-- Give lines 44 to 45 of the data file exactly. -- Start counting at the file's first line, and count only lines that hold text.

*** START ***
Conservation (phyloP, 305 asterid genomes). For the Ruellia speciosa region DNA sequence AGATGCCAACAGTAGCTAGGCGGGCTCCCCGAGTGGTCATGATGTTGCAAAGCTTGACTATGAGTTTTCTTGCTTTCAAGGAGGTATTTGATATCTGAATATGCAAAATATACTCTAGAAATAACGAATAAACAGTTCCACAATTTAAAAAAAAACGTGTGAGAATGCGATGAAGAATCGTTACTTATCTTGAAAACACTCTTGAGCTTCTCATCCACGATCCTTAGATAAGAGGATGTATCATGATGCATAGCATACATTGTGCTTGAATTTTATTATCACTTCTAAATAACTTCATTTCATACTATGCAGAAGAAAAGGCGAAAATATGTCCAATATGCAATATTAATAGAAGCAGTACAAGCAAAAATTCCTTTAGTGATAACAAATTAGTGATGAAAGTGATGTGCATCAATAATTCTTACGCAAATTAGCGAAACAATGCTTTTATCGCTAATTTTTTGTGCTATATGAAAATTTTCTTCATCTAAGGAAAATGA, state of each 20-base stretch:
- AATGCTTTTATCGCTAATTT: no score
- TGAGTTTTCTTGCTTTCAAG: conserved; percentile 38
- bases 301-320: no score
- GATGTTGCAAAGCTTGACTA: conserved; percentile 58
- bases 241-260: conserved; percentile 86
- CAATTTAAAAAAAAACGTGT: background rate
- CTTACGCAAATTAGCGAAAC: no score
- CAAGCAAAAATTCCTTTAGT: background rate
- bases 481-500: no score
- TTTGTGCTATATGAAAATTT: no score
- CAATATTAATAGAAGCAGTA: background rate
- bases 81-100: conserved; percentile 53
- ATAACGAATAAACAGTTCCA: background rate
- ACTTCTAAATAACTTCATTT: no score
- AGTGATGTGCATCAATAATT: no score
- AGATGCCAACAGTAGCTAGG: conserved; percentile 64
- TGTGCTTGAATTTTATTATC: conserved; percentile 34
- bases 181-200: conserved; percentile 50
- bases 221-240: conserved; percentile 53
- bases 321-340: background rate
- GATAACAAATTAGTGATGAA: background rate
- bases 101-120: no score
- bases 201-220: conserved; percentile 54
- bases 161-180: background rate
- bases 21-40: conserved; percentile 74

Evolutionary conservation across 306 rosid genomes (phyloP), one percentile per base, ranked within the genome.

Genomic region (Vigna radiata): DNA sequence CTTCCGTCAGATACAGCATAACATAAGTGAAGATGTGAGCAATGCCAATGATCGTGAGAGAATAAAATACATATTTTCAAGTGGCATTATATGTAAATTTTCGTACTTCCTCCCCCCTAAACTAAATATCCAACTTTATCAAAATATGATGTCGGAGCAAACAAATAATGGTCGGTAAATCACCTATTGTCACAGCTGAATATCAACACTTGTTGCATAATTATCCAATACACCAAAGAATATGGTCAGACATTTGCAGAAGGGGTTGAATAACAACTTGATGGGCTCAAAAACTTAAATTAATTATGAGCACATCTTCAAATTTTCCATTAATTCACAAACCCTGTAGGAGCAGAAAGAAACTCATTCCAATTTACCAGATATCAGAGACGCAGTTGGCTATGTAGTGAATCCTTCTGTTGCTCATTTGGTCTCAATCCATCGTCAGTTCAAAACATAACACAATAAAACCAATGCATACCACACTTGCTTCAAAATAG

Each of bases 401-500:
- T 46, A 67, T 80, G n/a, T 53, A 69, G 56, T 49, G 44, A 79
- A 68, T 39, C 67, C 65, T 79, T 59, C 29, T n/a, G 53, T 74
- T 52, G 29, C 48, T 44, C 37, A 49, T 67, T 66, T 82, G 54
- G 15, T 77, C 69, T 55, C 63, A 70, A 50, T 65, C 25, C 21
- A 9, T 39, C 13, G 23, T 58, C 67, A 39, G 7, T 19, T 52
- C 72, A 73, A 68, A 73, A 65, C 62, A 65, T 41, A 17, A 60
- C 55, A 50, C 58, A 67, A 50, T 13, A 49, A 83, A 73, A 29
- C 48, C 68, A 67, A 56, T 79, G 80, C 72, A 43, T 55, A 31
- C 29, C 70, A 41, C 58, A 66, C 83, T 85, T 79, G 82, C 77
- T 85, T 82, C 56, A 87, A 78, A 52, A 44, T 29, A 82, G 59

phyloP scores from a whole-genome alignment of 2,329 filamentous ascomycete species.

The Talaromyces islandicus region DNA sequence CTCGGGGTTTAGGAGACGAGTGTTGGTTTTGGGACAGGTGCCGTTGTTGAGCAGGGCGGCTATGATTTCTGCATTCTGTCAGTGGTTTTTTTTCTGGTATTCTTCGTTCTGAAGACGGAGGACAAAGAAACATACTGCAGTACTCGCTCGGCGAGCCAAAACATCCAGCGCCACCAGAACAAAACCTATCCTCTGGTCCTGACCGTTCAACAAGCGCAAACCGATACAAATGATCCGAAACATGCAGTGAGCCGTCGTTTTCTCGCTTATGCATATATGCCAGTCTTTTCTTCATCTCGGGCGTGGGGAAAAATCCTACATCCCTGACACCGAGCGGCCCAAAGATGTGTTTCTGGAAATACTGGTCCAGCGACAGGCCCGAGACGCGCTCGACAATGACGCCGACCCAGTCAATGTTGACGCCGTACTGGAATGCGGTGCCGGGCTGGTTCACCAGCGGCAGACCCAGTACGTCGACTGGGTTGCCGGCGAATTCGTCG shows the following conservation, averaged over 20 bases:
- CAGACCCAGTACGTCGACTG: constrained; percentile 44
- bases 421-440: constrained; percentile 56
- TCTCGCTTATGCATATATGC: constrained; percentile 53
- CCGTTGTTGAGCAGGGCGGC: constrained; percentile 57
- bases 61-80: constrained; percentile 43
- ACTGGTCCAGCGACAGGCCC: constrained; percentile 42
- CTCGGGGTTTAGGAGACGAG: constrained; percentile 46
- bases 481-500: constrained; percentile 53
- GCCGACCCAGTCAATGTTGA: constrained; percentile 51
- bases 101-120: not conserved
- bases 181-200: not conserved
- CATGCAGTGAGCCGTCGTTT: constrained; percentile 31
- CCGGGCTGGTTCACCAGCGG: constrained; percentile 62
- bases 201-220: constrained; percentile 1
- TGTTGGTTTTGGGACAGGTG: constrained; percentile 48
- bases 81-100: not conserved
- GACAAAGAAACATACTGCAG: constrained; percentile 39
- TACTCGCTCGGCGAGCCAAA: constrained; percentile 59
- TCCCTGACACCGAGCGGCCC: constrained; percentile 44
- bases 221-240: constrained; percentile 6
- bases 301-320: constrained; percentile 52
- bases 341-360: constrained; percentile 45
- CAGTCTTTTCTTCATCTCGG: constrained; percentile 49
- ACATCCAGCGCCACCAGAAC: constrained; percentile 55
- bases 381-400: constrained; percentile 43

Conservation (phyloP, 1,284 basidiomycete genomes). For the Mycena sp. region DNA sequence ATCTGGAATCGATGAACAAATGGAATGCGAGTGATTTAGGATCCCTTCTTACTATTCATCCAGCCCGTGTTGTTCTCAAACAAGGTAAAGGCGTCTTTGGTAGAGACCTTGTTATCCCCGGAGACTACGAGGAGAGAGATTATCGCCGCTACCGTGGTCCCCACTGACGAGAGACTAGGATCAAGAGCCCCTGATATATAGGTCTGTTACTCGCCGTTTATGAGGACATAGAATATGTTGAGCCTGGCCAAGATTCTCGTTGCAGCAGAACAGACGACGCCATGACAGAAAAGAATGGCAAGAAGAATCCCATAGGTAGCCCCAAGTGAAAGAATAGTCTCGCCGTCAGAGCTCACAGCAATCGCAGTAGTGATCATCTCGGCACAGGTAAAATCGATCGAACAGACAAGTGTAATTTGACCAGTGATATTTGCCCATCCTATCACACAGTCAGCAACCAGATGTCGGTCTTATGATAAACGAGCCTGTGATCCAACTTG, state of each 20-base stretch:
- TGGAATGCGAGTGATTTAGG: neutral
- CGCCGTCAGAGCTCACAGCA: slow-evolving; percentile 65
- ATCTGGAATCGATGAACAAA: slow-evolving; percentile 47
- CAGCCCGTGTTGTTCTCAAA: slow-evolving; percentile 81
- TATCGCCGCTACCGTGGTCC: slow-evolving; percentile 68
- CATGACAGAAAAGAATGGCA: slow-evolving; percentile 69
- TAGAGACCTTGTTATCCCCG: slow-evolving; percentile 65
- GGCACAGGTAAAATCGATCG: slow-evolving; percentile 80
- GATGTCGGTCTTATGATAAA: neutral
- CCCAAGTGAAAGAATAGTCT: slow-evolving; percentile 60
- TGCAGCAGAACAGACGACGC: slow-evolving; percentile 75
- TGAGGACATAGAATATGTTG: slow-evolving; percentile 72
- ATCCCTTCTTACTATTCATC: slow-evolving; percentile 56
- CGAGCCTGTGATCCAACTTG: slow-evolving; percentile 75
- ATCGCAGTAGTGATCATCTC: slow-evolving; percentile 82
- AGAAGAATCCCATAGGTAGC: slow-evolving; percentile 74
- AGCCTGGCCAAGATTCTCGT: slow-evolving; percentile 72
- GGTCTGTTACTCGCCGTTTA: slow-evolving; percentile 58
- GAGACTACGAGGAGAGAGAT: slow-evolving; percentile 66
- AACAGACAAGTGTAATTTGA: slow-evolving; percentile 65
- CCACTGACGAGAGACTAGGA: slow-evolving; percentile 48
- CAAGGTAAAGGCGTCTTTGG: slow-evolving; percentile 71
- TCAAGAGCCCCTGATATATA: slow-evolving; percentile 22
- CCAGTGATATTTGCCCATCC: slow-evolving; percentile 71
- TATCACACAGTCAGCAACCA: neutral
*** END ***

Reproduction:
- TCTCGCTTATGCATATATGC: constrained; percentile 53
- CCGTTGTTGAGCAGGGCGGC: constrained; percentile 57